Deakin University
Browse

File(s) under permanent embargo

Can we achieve accountability for long-term outcomes?

journal contribution
posted on 1996-01-01, 00:00 authored by Roy Batterham, D R Dunt, P B Disler
Objective: To explore options for the development of a set of indicators to assess the long-term outcomes achieved by all people with a given disabling condition in a given population. Data Sources: The review draws on empirical studies of predictive indicators, theoretical literature on long-term recovery processes, and literature from administrative science on the use of indicators in accountability systems. Study Selection: Studies were selected that explicitly sought to relate short-term and long-term outcomes or that explored the mediating factors in the relationship between impairment, disability, and handicap. Data Extraction: The focus of the review is on (1) empirical evidence of the relationship between short- and long-term outcomes, particularly in causal claims, and (2) theoretical analyses of the factors that mediate this relationship. Data Synthesis: Evidence is presented that certain outcome states can be considered thresholds that make the outcome usable improvement. Such thresholds could meet the construct validity criteria necessary for measures that are to be used as indicators in an accountability system. The interaction between psychological and physical factors in setting thresholds means that both objective and subjective indicators are required in an indicator system. Conclusions: It may well be possible to develop a parsimonious set of population-based outcome indicators for people with disabilities. The key safeguards required are construct validity and the involvement of people with disabilities in both the development and use of the indicators.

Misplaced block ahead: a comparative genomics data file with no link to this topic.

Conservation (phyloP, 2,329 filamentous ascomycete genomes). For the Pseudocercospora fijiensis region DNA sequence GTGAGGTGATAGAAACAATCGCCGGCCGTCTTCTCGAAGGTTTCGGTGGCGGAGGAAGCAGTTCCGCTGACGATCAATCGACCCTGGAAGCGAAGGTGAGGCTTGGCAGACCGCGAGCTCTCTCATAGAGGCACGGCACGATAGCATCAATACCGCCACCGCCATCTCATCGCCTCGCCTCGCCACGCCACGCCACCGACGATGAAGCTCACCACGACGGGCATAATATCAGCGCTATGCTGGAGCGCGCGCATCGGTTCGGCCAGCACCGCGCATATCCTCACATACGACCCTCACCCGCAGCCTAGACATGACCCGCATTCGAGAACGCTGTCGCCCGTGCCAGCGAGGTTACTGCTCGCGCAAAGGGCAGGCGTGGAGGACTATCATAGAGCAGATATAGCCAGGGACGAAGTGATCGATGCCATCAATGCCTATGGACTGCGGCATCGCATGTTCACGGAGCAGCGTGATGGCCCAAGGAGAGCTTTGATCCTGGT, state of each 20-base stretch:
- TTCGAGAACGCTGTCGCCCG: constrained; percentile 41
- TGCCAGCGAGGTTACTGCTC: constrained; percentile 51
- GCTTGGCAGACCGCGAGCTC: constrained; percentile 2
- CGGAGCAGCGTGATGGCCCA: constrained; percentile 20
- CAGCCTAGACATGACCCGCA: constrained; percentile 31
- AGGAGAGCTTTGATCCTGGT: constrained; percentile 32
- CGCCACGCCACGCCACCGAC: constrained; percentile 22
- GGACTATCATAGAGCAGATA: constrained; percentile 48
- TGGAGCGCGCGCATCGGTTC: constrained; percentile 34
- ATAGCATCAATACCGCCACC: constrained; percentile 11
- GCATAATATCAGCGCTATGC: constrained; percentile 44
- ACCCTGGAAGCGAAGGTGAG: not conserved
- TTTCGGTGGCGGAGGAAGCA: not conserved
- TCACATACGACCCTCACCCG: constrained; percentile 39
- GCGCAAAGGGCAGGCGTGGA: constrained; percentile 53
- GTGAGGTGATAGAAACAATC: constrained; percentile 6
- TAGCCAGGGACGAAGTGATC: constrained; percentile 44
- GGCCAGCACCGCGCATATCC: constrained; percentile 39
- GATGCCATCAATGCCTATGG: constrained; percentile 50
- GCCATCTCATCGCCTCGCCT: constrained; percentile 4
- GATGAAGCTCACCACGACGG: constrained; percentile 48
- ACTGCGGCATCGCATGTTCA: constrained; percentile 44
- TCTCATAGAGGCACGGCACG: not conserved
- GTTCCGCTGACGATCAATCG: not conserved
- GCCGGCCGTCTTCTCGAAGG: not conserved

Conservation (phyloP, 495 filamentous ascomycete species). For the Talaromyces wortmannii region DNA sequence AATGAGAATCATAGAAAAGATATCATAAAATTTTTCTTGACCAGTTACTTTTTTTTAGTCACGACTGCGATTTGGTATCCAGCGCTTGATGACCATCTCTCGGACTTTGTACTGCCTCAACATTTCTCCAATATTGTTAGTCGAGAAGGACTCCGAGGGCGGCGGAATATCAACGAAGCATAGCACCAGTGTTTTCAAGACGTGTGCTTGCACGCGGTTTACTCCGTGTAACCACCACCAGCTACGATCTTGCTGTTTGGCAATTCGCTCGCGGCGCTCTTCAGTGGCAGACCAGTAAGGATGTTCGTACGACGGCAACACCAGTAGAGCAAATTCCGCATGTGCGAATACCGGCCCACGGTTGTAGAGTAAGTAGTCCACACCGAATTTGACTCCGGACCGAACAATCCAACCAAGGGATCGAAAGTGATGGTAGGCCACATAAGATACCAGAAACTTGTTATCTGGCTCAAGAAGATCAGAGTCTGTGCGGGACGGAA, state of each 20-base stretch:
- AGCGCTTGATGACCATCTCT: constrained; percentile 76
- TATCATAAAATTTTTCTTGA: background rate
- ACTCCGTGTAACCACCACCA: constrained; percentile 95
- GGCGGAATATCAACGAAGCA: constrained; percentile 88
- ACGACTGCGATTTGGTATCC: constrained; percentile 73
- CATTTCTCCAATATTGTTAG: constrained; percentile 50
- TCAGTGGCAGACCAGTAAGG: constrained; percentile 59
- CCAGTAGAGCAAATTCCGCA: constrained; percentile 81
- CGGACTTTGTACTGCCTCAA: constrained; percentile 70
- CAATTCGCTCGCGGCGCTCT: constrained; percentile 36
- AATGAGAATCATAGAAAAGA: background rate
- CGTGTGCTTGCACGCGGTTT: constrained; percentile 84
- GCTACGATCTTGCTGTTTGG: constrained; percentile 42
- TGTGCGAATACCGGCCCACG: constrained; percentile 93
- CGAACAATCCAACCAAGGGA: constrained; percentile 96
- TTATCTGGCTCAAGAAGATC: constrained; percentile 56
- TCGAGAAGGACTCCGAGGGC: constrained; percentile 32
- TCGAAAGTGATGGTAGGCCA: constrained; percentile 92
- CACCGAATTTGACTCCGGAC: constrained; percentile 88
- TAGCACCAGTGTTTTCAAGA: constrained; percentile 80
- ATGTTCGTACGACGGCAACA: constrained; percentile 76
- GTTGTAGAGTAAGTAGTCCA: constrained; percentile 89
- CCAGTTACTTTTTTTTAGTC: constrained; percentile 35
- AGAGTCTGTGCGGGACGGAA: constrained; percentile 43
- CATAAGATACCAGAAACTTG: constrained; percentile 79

History

Journal

Archives of Physical Medicine and Rehabilitation

Volume

77

Issue

12

Pagination

1219 - 1225

ISSN

0003-9993

Publication classification

CN.1 Other journal article